Malaysia Debt Ventures To Provide Financing For Green Technology

Posted on July 27, 2010. Filed under: Environmental Economics |

(Bernama) — Malaysia Debt Ventures Bhd (MDV) plans to provide financing for entrepreneurs involved in green and clean technology in tandem with the government’s move to promote the sector.

MDV managing director and chief executive officer Md Zubir Ansori Yahaya said the company had submitted its proposal to the Finance Ministry and hoped to get approval soon.

MDV is a premier innovative financier and development facilitator that currently focuses on biotechnology and information and communications technology (ICT) industries.

“We are keen to finance green and clean technology, the growth area that not many financial institutions are willing to give out loans,” Zubir told reporters after a half-day forum on “Financing the New Economy Innovatively” organised by MDV here Tuesday.

“This is part of our business plan. Hopefully, we can implement it before our financial year ending March 31, 2011,” he said.

Zubir said MDV had appointed an expert to do a research study on green and clean technology in order to get a better understanding about the sector before coming out with the funding.

“We must be able to understand the sector first before we provide the funds. The entrepreneurs involved in this sector don’t have collaterals but they have strong ideas, creativity and intellectual property,” he said.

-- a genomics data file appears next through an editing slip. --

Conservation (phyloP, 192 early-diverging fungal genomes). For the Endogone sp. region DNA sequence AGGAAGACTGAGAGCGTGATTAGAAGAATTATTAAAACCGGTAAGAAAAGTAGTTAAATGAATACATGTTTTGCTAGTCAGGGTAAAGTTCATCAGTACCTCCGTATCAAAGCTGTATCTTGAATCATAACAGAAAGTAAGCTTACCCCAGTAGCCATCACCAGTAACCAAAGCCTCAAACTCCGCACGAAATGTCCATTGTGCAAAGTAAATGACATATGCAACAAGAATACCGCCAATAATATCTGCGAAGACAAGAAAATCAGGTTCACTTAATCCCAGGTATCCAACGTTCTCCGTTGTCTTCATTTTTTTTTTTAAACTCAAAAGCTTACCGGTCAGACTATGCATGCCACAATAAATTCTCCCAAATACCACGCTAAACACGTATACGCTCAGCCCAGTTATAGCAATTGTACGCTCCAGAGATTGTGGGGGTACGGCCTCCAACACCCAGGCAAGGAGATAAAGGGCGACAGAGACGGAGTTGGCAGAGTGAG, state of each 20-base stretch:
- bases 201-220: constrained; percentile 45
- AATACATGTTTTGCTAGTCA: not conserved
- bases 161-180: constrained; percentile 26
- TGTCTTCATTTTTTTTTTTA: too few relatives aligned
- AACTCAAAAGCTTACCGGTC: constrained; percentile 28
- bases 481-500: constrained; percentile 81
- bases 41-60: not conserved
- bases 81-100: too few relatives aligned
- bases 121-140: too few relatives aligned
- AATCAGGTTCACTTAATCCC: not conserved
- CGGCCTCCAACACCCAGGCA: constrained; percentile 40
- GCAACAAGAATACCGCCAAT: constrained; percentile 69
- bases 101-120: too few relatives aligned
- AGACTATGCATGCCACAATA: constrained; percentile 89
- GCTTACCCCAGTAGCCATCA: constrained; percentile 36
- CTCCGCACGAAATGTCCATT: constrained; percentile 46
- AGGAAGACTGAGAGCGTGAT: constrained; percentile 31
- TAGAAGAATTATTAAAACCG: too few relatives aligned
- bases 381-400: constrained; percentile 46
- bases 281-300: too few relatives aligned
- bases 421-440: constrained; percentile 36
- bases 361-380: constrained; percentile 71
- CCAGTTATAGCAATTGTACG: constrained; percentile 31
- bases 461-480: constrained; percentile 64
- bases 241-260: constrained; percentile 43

According to Zubir, MDV has also submitted a proposal to the Finance Ministry to enable the company to provide a new type of financing called “debt convertible”, that would allow it to convert part of its financing to warrant or equity at a particular time.

Convertible debt is a financing term that is used to refer to any type of debt financing where there is the option of converting the outstanding balance due to some other form of security or asset.

In the case of mortgage, convertible debt can be any type of arrangement that allowed the conversion of the outstanding balance owed into equity.

“We want to provide not just a normal loan but we are also keen to go into a debt convertible loan, whereby it will place us more favourable position to be able to finance a high risk sector instead of funding a company or project that has a secured market,” Zubir said.

“Entrepreneurs involved in high risk sectors normally don’t have strong asset backing and the potential of repayment is uncertain,” he said, adding that a debt convertible loan is for technopreneurs looking for innovative financing at the point of production stage.

As at March 31, 2010, MDV has approved a total of more than RM4.8 billion to 350 companies since its inception in 2002.

A total of RM346 million worth of loans was approved to locally incorporated biotech companies since the launch of the Biotech Financing Programme in May 2008, while RM4.4 billion worth of loans was approved for the ICT sector.

MDV’s loan portfolio reached RM1.2 billion as at March 31, 2010.


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